5 Mortgage REITs That I'm Buying

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Includes: ACRE, ARI, BXMT, CLNC, GPMT, HASI, KREF, LADR, STWD, TRTX
by: Brad Thomas
Summary

I’m not talking about every year, but over the long haul, investors would be much better off building a portfolio of high-quality equity REITs that grow dividends.

Over the last 10 years, commercial mortgage REITs have become the mainstream vehicle for lending and they are much safer today due to lower leverage.

Overall property-level fundamentals are sound as occupancies and rents continue to increase and cap rates remain favorable.

Last week I wrote an article titled "Don't Bet The Farm On Mortgage REITs... Unless You Want To End Up Milking Cows" that generated over 260 comments and some wide-ranging feedback.

Whenever I begin to write an article I always have a purpose in mind, and when I sat down to write this article, my goal was in fact to ruffle some feathers in an effort to call out the high-yielding residential mortgage REITs.

As most readers know, there are varied reasons for investing in higher-yielding stocks, but regardless of your risk profile, the cold hard facts remain, in the words of Frank J. Williams (If You Must Speculate, Learn The Rules):

The quick profits are just froth. They arouse a fever in the blood and don’t last. The worst thing that can happen to a new spectator is to make a lot of quick money on his first trade.

I have lived long enough to know precisely what Williams means by “the fever in the blood” and that’s what I mean when I describe a high-yielding stock as a “sucker yield”.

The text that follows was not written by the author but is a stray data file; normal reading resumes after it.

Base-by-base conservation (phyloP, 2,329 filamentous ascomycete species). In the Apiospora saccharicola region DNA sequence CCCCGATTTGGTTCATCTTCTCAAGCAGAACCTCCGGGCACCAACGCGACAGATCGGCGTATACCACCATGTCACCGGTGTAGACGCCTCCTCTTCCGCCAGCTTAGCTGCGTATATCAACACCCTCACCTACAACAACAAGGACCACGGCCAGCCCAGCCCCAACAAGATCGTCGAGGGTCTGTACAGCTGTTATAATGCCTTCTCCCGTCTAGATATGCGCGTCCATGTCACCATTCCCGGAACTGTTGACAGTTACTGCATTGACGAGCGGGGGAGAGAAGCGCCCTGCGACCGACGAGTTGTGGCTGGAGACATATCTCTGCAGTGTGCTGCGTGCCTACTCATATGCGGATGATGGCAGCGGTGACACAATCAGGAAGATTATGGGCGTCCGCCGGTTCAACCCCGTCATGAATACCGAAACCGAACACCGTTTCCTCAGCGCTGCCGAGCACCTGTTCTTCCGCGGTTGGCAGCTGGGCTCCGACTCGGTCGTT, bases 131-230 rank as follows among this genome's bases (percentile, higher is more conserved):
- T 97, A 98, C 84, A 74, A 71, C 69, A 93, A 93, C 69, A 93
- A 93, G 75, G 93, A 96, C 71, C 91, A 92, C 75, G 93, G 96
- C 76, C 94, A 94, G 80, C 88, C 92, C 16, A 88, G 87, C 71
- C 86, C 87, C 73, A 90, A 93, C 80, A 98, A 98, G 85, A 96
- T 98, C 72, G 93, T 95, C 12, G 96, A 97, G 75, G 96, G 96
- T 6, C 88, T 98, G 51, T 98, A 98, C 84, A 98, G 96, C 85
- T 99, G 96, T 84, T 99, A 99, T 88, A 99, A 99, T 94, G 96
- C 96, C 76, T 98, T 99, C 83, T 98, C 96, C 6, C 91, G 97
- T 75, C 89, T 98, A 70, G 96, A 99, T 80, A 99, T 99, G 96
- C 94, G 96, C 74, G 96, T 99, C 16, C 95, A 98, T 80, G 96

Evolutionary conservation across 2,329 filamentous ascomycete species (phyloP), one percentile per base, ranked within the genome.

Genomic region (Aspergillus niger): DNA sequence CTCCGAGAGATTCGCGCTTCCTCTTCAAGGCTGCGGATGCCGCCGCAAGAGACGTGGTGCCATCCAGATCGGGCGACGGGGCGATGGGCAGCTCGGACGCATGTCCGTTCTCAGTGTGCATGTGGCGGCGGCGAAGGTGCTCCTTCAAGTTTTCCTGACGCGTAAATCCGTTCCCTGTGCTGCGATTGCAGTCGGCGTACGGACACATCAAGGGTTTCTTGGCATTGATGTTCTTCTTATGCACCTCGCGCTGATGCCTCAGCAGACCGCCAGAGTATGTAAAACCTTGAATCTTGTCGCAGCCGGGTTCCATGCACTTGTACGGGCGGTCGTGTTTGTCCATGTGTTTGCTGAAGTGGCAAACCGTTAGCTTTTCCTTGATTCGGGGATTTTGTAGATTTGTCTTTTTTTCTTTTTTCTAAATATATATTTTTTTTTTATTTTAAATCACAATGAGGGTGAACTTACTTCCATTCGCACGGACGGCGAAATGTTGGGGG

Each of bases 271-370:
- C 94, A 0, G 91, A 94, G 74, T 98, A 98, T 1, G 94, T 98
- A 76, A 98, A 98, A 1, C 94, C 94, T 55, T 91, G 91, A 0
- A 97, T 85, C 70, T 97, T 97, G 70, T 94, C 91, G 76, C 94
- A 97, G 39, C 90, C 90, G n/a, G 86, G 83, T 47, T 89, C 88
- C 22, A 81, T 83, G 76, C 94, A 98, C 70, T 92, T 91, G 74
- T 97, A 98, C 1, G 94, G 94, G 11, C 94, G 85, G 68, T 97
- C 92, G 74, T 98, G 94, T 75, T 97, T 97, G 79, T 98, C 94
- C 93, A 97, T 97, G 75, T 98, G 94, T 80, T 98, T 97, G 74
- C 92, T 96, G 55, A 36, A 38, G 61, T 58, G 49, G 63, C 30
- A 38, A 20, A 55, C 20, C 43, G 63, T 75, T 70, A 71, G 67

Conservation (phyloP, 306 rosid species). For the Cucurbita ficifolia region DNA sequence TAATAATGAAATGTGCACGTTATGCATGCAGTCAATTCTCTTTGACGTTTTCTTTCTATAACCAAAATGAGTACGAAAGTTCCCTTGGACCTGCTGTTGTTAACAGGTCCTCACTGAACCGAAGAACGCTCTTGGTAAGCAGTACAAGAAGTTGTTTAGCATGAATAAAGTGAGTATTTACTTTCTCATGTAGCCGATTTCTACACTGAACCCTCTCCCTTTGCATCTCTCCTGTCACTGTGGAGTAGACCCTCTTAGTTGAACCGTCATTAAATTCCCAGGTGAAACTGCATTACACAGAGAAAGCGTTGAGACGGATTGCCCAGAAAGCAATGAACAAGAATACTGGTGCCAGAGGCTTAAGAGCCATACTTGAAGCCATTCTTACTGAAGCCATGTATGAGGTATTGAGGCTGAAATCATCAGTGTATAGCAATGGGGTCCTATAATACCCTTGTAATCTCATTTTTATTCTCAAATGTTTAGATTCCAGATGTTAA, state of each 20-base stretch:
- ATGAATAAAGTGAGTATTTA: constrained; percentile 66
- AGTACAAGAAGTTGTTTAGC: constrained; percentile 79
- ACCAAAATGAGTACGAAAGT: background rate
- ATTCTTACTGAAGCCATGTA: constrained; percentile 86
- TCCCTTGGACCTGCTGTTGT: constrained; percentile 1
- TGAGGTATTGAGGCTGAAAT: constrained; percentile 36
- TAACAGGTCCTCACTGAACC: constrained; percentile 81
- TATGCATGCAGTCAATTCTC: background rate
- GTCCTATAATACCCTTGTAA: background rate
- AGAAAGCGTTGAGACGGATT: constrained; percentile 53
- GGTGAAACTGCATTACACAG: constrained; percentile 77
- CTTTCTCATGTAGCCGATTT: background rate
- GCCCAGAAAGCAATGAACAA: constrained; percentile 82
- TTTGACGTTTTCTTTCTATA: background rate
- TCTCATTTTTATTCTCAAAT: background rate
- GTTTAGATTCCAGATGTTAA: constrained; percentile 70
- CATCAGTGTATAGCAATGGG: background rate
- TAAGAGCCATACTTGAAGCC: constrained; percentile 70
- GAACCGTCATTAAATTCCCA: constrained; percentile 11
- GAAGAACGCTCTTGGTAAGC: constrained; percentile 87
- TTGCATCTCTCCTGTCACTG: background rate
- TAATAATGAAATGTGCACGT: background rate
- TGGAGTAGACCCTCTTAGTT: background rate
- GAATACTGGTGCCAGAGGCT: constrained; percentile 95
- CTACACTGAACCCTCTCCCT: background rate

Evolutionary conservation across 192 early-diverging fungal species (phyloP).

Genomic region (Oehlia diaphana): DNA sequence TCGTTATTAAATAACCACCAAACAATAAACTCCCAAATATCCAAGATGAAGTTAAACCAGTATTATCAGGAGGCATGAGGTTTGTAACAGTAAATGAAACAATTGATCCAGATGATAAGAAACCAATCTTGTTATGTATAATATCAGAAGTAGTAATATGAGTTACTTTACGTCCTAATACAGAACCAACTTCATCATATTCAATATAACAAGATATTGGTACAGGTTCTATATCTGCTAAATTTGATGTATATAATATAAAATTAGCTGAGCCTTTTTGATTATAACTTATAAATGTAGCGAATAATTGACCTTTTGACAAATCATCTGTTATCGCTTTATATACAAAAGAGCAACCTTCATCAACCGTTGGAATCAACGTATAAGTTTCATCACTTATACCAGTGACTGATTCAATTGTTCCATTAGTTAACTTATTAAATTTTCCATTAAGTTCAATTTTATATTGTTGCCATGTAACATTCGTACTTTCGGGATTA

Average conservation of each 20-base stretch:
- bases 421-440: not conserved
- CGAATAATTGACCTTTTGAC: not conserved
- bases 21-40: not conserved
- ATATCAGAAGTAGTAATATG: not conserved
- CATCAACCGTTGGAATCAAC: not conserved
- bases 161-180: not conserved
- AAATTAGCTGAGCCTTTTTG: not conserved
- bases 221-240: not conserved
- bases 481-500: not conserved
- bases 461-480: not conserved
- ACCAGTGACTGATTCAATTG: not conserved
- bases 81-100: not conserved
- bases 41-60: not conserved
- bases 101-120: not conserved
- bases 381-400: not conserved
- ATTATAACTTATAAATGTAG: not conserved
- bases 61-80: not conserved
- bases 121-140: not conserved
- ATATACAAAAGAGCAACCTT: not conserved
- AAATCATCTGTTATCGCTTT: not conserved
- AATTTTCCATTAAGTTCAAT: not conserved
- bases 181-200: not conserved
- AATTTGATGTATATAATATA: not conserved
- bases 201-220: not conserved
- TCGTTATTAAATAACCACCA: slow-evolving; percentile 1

In that article I was referring to, I provided readers with historical evidence – going back to 1972 – that equity REITs are better stocks than mortgage REITs. Of course, I’m not talking about every year, but over the long haul, investors would be much better off building a portfolio of high-quality equity REITs that grow dividends instead of a basket of highly leveraged mortgage REITs that are prone to cut dividends.

In that same article I pointed out,

while we do not typically advocate mortgage REIT equities – aside from certain CRE mREITs – to conservative investors, we do believe that they can play a role in income-focused portfolios. Specifically, we believe that the preferred stock of mortgage REITs can be a good addition to a portfolio.

Since the end of the last recession, thanks in large part to the large number of bank failures (think: Lehman Brothers, Capmark Financial, BankUnited, Bear Stearns, etc.), the commercial mortgage REIT industry has mushroomed.

The last recession transformed the banking sector due to a dramatic expansion of regulation meant to safeguard the financial system, and the taxpayers who had to bail them out. These regulations had a profound effect on banks because it required them to hold more capital against the risks, forcing many of them to scale back and to change the nature of the risks they were taking.

However, over the last ten years, commercial mortgage REITs have become the mainstream vehicle for commercial real estate lending and they are much safer today due to lower leverage and lower loan-to-value (or LTV) ratios.

The commercial mortgage REIT sector can be further broken down into two categories: pure balance sheet lender and balance sheet/conduit lender.

Apure balance sheet lenderoriginates or purchases loans for their own balance sheet and holds these loans on their balance sheet (although they may sell participation units in the loans to diversify some of the risks). Blackstone Mortgage Trust (BXMT), TPG Real Estate (TRTX), and KKR Real Estate (KREF) are all examples of senior-secured lender.

A balance sheet/conduit lenderoriginates and/or purchases loans for its own account (balance sheet) or to be sold into a securitized vehicle such as CMBS (conduit). Ares Commercial Real Estate (ACRE), Ladder Capital (LADR) and Starwood Property Trust (STWD) are all conduit lenders.

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There are differences between these two types as well and risk can be further diversified. Balance-sheet lenders originate loans with the intent of holding them on their books. Balance sheet/conduit lenders originate loans for both their own books and to sell into securitized markets such as CMBS.